MAY had five Sundays - each enriched by the musical delights in a setting which most similar festivals could only envy.
Festival directors, David Irvine and Ian Julier, devised a programme which began with a great international baritone, then presented in order : a young pianist of infinite promise; a soprano who will certainly be a name on everyone’s lips before long; a string quartet whose members sound as good as they look; and (on May 29) a small choir in which even the tenors are first-rate.
The Aanna Colls Singers’ well-chosen programme demonstrated that 19 artists who know their craft and have an insightful conductor can out-sing most vast choral societies, especially in the magical atmosphere of Eastbourne’s precious Victorian former-chapel, All Saints in Meads.
Acompaniments were in the hands of pianist Francis Rayner, whose support and musicality never failed. Unaccompanied items stayed unerringly in tune, with the balance between sections of the choir unfailingly right. Almost every item was in English, and a goodly proportion of the words heard, though in the resonant building crib-sheets would have been helpful.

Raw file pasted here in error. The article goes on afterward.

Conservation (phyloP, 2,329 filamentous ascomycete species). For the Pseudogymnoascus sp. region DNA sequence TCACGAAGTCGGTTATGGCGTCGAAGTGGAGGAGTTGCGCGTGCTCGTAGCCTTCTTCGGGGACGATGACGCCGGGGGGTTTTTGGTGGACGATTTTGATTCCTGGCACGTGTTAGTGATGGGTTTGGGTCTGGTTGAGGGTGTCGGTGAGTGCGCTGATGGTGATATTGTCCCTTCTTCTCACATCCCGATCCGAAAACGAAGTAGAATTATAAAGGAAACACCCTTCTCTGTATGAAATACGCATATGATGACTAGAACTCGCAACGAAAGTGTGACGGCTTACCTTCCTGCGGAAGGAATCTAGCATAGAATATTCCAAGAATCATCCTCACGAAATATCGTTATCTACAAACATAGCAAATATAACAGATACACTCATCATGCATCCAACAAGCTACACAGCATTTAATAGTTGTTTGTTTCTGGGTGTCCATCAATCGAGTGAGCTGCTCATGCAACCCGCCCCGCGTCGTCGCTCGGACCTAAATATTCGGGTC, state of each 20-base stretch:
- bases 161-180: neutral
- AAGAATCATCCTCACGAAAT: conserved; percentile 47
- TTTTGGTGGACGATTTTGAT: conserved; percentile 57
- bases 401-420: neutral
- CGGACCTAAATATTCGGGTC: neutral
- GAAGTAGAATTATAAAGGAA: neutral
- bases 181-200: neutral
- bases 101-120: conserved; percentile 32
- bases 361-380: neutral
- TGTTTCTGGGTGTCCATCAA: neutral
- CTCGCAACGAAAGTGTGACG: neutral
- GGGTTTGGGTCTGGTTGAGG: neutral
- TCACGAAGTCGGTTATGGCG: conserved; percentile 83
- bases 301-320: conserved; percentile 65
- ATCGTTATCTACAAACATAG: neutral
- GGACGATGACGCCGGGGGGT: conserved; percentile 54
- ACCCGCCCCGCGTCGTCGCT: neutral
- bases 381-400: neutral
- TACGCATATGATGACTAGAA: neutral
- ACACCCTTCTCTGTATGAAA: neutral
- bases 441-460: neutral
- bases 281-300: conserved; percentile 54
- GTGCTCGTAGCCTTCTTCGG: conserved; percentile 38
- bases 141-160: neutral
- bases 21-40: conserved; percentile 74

Of Moeran’s seven unaccompanied Songs of Springtime from 1934 we heard three, with words by Fletcher, Herrick and Shakespeare.
Ideal performances made one long to hear the entire group. Elgar died the year Moeran’s Songs were published, and his genius as a songwriter was aptly demonstrated in The Snow and Fly, singing bird with words by Alice, his wife.
The tricky piano-parts were expertly despatched by Francis Rayner, and a delightful violin obbligato was provided by Anna Liza Rogers, a music scholar at Eastbourne College.
The Five Negro Spirituals of Tippett really displayed the choir’s brilliance, as they emerged as soloists from the body of singers. Tenors and sopranos soared heavenward with alternate power and delicacy: perhaps the highspot of a remarkably varied programme which even included Andrew Carter’s arrangement of I do like to be beside the Aeaside.
An evening for all lovers of fine singing, hearty congratulations to all involved in Meads. You have set the barrier high indeed.